Raewyn Burton

Your stories
Your Stories
November 24, 2021

Barbara Metzger was my translator. My mind was exhausted and my body was shattered, but Barbara LISTENED then translated into a language that I understood, but also added her valuable knowledge about the cancer process with the utmost respect. I am honoured to have Barbara and the Maori Cancer Kaiarahi Service by my side throughout my ordeal.

My hikoi (story) began on 14 October 2018 with a sporting injury.

I had moved back to Queenstown after working as a tour guide on Waiheke Island to help my daughter and son-in-law run their business. They had started the business, but my name was on the documents.

Soon after arriving in Queenstown, I joined the roller derby team. Roller derby has been a passion of mine and I really enjoy taking part.

I was at my first practice when the accident happened. I tried to stop but I fell. I stretched out my arm to break my fall but instead I ended up breaking my wrist. The pain was intense, but it was my shoulder that hurt the most.

I had surgery to put three pins into my wrist, got a cast on, and carried on with my life. Two days out of hospital, I flew to the North Island as my mother had fallen ill. I tended to her health and personal needs for a month. My shoulder pain was not easing up.

Any type of movement was heavy and excruciating and that snowballed into a lack of sleep.

I had my cast removed in November 2018 followed by the three pins. From my elbow to my fingers, everything was swollen and black.

At this point, I was also referred to physio, who quickly observed that I was guarding my shoulder. She suggested I book in for an ultrasound.

I had the ultrasound in December 2018 and it confirmed that I had a retracted infraspinatus and supraspinatus complete with tears and a torn teres minor.

In January 2019, I was sent for an MRI. The report came back the same as the ultrasound, however it also showed fatty infiltration was present, which meant it was a pre-existing injury. Apparently, I have had this injury for years and the roller derby accident is what set it off.

This meant, however, that ACC would not cover the injury due to it being pre-existing. But, I was unable to work and being a business owner meant Work and Income wouldn’t cover me either.

My mental health quickly began to suffer. I have endured a lot of trauma throughout my life but the pain of living with a non-treated injury brought all of those traumatic memories to the forefront. Living with pain in your body and mind can take you to some dark places.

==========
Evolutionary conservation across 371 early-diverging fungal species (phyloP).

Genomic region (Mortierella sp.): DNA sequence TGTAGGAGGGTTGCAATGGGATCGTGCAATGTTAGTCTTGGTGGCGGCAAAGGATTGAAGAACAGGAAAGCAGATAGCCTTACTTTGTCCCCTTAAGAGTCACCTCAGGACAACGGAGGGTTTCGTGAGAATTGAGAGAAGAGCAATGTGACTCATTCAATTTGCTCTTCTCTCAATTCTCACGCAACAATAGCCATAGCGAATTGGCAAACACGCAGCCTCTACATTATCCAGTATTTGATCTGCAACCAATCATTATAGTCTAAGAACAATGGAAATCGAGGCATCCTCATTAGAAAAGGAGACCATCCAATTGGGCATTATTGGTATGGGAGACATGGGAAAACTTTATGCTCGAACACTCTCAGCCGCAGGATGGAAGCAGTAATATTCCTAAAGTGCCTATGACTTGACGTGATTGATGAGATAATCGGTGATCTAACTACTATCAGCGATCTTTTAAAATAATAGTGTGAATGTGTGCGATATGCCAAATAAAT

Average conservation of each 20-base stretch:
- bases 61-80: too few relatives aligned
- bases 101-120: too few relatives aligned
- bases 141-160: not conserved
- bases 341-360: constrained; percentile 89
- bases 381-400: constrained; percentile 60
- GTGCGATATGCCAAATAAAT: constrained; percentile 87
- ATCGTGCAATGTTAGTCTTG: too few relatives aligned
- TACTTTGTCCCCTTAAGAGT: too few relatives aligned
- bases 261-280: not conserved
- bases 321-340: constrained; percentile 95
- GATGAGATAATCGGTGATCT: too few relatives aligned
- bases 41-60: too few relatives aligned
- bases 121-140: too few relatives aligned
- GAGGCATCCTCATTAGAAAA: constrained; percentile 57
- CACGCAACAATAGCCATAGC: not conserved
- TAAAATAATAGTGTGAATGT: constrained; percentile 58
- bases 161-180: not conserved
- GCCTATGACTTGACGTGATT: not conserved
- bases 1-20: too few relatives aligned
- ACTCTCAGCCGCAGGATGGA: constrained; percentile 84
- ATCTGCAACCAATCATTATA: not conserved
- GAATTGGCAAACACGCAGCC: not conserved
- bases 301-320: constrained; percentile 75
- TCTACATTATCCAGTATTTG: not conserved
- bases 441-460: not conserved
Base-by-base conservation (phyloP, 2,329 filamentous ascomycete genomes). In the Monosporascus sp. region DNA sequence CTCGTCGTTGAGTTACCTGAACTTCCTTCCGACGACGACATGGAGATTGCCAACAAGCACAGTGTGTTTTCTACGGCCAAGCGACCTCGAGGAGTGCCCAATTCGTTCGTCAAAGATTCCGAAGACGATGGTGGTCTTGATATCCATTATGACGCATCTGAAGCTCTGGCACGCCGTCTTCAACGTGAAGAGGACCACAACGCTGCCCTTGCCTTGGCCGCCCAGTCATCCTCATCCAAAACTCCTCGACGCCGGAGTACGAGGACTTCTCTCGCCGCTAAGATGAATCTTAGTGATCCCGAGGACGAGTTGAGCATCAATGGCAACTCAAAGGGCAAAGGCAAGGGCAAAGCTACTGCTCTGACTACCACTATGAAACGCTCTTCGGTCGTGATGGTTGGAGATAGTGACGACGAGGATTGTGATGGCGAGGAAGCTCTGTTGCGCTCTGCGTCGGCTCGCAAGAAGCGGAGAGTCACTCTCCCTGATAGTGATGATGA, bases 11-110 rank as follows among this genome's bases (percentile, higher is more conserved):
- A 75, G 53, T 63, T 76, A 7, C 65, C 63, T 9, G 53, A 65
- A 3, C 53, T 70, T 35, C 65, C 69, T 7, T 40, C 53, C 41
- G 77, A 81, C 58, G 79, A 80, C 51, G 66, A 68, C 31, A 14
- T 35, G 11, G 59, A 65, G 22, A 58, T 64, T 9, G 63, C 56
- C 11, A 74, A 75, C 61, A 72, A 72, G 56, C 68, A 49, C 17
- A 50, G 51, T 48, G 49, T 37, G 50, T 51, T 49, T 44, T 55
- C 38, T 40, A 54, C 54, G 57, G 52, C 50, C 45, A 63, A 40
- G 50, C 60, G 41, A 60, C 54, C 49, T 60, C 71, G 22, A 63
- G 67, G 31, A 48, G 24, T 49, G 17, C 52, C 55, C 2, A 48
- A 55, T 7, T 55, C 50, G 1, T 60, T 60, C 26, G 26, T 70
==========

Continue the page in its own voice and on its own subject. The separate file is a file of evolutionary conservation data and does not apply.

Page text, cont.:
I was fortunate that in March 2019 the Ministry of Social Development granted me a benefit.

However, the story continues.

In October 2020, I had my two-yearly mammogram. The mammogram revealed I had breast cancer. It was on the same side as my shoulder injury.

The doctor spoke to me about options and mentioned removing the lump. This gave me hope. However, after an examination I was told I would have to have the entire breast removed because of my shoulder injury – I couldn’t lift my arm to receive radiation treatment. Once again, my shoulder, which was still painful, was causing so much grief.

My daughter and I met Barbara on the day on my pre-op. Barbara asked if there was anything she could do for me and I asked her to support us by coming to the appointment.

In November 2020, I had the surgery.

Throughout all of it, Barbara has been there for me. If I come across an obstacle or I need a listening ear I call or email Barbara and she says, “Leave it with me” – but she always comes back and asks my permission - It’s all about respect.

My daughter saw and felt that Barbara was the right person for her mum and that she had someone to lean on if needed. This was massive for me.

I couldn’t be more grateful for the support and assistance I have received from the Maori Cancer Kaiarahi Service.

I am now clear of cancer but the battle is still ongoing. I developed lymphedema after the breast and the cancer were removed and my shoulder is still painful. I am currently awaiting an operation to have a Reverse Shoulder Operation.

But I do feel better knowing I have Barbara and the Maori Cancer Kaiarahi Service in my corner.

What is the Maori Cancer Kaiarahi Service?
The Maori Cancer Kaiarahi Service is a free service in Southland designed to support Maori and their whanau with high suspicion of/or diagnosis of cancer. The service supports individuals and whanau to get the right information, make informed decisions about treatment options, and get to treatment. To get in touch with us phone (03) 214 5260 or Freephone 0800 925 242, or visit us at 92 Spey Street (Level 2), Invercargill.

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